For Houston, Collin McHugh made the game a pitchers' duel over seven innings, but Weaver was the story of the night. The 31-year-old came within one run of what some baseball writers have termed a "Maddux": a complete game shutout wherein the starter throws fewer than 100 pitches.
Indeed, Weaver's pitching style evoked the recent Hall of Fame inductee. He struck out only five batters while inducing weak contact throughout the night, finishing with 94 pitches. In the end, he surrendered just two hits, a walk, and a hit batsman. Weaver accomplished this all while hurling a fastball in the mid-to-high 80s and a curveball that sometimes dipped into the 60s.
The biggest bright spot for the 'Stros, of course, was McHugh, the game's tough-luck loser. He allowed only two earned runs on four hits over seven innings, tallying seven strikeouts along the way. One of the four hits was a home run by Albert Pujols, but McHugh was otherwise able to limit hard contact. With his performance, he lowered his season ERA to 3.32 and raised his innings total to 38.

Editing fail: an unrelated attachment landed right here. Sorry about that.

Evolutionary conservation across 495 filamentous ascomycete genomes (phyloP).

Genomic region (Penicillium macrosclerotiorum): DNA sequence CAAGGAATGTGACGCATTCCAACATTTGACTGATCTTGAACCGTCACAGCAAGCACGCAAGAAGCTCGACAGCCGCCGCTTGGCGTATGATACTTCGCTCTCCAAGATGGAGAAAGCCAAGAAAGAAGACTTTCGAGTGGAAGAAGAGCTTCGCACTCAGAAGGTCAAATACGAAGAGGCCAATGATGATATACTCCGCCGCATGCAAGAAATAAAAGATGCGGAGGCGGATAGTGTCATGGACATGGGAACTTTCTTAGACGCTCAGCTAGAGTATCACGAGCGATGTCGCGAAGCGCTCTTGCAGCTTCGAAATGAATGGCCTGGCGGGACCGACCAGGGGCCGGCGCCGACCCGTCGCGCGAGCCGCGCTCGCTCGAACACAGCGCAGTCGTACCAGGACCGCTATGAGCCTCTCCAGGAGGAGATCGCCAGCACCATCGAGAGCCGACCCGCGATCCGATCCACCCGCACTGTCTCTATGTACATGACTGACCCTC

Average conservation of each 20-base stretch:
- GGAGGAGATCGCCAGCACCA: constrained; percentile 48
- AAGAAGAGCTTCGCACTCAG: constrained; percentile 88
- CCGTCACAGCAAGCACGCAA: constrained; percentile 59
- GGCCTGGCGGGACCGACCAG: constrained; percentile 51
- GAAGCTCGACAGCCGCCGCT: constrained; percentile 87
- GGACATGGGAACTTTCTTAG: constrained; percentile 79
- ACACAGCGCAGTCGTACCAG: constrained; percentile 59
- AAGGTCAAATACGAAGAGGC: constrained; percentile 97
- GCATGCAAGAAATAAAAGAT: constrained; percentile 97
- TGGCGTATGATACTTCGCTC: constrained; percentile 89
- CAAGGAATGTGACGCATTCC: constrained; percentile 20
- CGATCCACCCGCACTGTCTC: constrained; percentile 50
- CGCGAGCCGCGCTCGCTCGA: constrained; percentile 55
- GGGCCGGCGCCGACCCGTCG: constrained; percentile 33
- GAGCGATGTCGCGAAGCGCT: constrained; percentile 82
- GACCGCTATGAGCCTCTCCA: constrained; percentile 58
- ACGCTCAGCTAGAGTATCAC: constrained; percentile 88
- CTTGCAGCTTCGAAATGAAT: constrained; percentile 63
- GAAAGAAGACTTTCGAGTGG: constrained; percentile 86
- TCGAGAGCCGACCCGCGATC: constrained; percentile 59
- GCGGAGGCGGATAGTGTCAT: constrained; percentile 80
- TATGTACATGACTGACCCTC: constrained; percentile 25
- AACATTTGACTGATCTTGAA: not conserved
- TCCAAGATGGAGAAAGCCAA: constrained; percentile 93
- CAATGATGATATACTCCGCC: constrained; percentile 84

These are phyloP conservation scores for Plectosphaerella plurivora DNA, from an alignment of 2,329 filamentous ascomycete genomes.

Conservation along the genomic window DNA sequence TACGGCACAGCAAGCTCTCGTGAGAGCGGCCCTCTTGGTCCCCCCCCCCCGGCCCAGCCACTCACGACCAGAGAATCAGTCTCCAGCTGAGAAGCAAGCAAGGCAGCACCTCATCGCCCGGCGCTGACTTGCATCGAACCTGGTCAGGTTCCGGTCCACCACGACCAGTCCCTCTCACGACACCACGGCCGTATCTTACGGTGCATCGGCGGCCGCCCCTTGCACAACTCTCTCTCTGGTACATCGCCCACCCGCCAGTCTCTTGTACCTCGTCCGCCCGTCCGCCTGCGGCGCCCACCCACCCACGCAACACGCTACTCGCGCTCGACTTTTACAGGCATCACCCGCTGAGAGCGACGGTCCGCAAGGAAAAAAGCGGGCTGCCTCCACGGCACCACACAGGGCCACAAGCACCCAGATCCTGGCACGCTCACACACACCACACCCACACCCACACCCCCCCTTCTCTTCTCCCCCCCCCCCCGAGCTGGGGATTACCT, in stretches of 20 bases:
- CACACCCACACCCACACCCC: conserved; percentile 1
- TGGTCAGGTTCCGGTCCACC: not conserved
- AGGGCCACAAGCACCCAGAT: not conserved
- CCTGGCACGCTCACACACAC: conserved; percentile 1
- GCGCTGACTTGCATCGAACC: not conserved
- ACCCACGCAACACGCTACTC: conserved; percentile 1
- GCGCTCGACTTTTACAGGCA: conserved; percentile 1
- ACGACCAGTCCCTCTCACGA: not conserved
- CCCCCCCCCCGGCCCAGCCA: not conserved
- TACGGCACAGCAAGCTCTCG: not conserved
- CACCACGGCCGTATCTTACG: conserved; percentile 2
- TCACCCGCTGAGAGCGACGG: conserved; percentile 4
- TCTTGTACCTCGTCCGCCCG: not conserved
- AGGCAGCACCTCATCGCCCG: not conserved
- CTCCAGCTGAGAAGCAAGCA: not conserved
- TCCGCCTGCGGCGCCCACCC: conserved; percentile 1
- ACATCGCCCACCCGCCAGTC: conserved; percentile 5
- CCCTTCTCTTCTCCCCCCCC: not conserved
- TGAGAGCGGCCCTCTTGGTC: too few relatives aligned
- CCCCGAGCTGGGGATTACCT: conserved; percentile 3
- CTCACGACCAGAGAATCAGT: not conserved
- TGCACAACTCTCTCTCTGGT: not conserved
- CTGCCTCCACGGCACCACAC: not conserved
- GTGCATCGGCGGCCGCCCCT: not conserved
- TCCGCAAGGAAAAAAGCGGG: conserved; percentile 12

For the Astros' offense, George Springer provided both joy and frustration. Leading off the fourth inning, he pummeled a slider over the left field fence, tying the game at 1. The homer was the fourth of the outfielder's young career.
Later, with one out in the ninth, Springer got to first after being hit by a Weaver fastball (which, at 84 MPH, must not have hurt much). However, with Dexter Fowler at the plate representing the go-ahead run, Springer committed perhaps the worst rookie error: he got picked off. His miscue brought Weaver within one out of his complete game, which he promptly finished by inducing a popout from Fowler.
With the Angels series finished, the Astros now turn their sights to Seattle, where they will start a four-game set tomorrow night. Jarred Cosart will toe the rubber for Houston, facing the Mariners' young lefty Roenis Elias. Against Seattle on April 23rd, Cosart pitched 6.2 innings while allowing only two earned runs.
--Besides Springer's home run, Houston's only other hit was a double by Jason Castro.
--Against the Astros on April 6th, Weaver struggled through 5.2 innings, surrendering five earned runs on five hits and taking the loss. Obviously, the righty executed more effectively on Wednesday, bringing his season ERA down to 3.14.
--Regarding the "Maddux" stat, its namesake still holds the all-time record for it: 13. Since 1988, the year in which MLB started to more consistently track pitch-counts, the pitcher with the second-most Madduxes is lefty Zane Smith, who twirled seven.